“Work with what you know,”—always good advice regardless of your area of expertise. In “The Monster of Twenty Mile Pond,” (2014, Flanker Press) Bill Rowe heeds that advice, choosing to cast the main character as a lawyer whose responsibilities strain beyond the normal boundaries, whether they be set by family, friends or colleagues. In fact one might even be caused to wonder about the degree to which this work of fiction is semi-biographical. After all, the main character even has the same first name as does the author. I wonder if I was the only one who found himself hearing Bill Rowe’s own voice each time Bill McGill said anything in the book!
Bill is a person who’s seemingly offhanded approach belies his true self—someone who is well-intentioned, deliberate and, whenever humanly possible, diplomatic; always solidly behind what he believes in most and unwilling to compromise core values, regardless of the cost. Some time ago in his past he witnessed something, the memory of which has mostly remained dormant, despite it being the trigger of a series of events that significantly affected the remainder of his life. Recently, though, events close to home have caused him to revisit that almost-forgotten incident. As things start to unfold he is led, increasingly, toward an unbelievable set of conclusions, ones that will require an equally unconventional course of action.
“Wait a minute, which Bill are you talking about, Bill McGill, the character in the story, or Bill Rowe, the author?”
“McGill, of course. Why on earth would you think otherwise?”
Yes, there’s a monster. The story is deliberately crafted, though, that you’re left second-guessing what’s going on. “Is there another way of interpreting all of this?” you, along with McGill, are left wondering. No matter; the story charges ahead and you’re never left mulling for too long before something else happens.
At least that’s how it was for me. I picked it up a day or so after buying a signed copy at Costco, expecting to spend a leisurely hour before bedtime reading some of it and instead found myself unable to put it down until it was finished. Bill Rowe’s books seem to have that effect on me. Last year I had a similar experience with “The Premiers: Joey and Frank.” At least I managed to get two nights out of that one, though.
The ring of local familiarity that runs through the book is worth noting. There’s a continuum that exists between the homespun and the alien, with most books finding themselves somewhere along that line but not too close to either end. Even SciFi novels have considerable ties back to the familiar of course; perhaps there’s a common language and certainly there’s always something about common values, whether they’re what, in the end, saves the day or whether they’re what the book leaves you yearning for, in the end, something instantly recognizable is always present to anchor you.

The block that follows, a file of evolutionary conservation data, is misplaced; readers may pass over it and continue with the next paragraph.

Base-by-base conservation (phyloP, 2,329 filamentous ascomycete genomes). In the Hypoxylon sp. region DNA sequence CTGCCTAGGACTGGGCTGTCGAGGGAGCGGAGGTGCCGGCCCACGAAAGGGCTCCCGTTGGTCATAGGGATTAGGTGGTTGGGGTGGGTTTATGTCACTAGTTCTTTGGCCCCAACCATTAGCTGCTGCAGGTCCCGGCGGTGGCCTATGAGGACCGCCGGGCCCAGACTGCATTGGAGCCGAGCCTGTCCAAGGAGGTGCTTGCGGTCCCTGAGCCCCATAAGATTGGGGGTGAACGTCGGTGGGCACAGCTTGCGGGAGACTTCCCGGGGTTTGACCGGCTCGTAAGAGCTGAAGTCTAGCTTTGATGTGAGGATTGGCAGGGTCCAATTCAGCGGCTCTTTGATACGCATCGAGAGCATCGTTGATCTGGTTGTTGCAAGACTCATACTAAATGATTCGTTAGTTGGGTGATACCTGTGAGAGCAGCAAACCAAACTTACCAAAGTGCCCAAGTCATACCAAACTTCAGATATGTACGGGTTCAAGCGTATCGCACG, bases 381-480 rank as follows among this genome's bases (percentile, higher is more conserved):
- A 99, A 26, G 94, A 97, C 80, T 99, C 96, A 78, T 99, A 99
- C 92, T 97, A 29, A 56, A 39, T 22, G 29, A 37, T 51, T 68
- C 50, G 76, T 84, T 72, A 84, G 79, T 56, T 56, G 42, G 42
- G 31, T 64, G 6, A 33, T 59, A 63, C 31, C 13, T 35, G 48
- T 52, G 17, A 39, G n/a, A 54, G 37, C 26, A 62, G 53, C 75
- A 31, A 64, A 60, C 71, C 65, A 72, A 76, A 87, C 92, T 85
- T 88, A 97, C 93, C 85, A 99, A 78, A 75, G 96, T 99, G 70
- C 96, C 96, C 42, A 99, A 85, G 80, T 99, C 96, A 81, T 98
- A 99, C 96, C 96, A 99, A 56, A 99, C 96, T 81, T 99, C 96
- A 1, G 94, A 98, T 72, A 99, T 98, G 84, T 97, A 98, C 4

For those of us who have grown up in this tiny province, the majority of our bookish experiences lean slightly away from the familiar, though. Our culture is unique and since most books are set somewhere else the immersive experience is akin to taking a trip, even if only to the nearby mainland; it’s still “otherly.” Authors can choose to make of this what they will. Some will just leave out the minor details entirely, allowing the establishments and places to remain anonymous or maybe just invent fictitious ones. Other authors may instead choose names that would be familiar to a large number of people, choosing more well-known places.
This book, however, tends to localize. Things are real—communities, streets, establishments and, in a couple of instances, even names. While the sprinkling of nearby, well-known items will no doubt attract local readers, eager to see bits of home in print I found it a bit off-putting. I was taught that details have to count, else you don’t include them:
“If you say in the first chapter that there is a rifle hanging on the wall, in the second or third chapter it absolutely must go off. If it’s not going to be fired, it shouldn’t be hanging there.” —Anton Chekhov (From S. Shchukin, Memoirs. 1911.)
Granted, that’s advice that I rarely heed myself. Maybe it’s just that Bill Rowe is taking a cue from the successful, locally-produced TV series “Republic of Doyle” which has a tendency to do the same, much to the locals’ delight. What odds.
Perhaps the most engaging thing about the book is how it keeps you suspended right there between belief and disbelief. Is there/is there not a monster? If so, is it acting with thoughtful intent or merely following nature’s more base instincts?
But then there’s also the question that continues to nag me still, days after consuming the book, “What’s the real monster?” Is it Bill’s own blinkered view of the world, one that puts him squarely in the role of “fixer?” Alternatively, could it be the stubborn pursuit of justice in the service of nothing more than a half-baked government policy? Maybe neither but, instead, the haunting spectre of a real-life series of events and subsequent cover-up (yes, real names are mentioned), the discovery of which still continues to affect lives in our province?
As with any good story, there’s plenty there for you to reach the conclusion that best meets your own biases. Read the book yourself and make up your own mind. Be warned, though, that, like me, you might find yourself unable to put it down until it’s done.
As a closing note it’s worth pointing out how easy it is to imagine Alan Hawco cast as Bill and Gordon Pinsent as Hughie For my part, I’m hoping Mr. Rowe decides to recast his story as a screen play. That would be a movie I’d go to see more than once.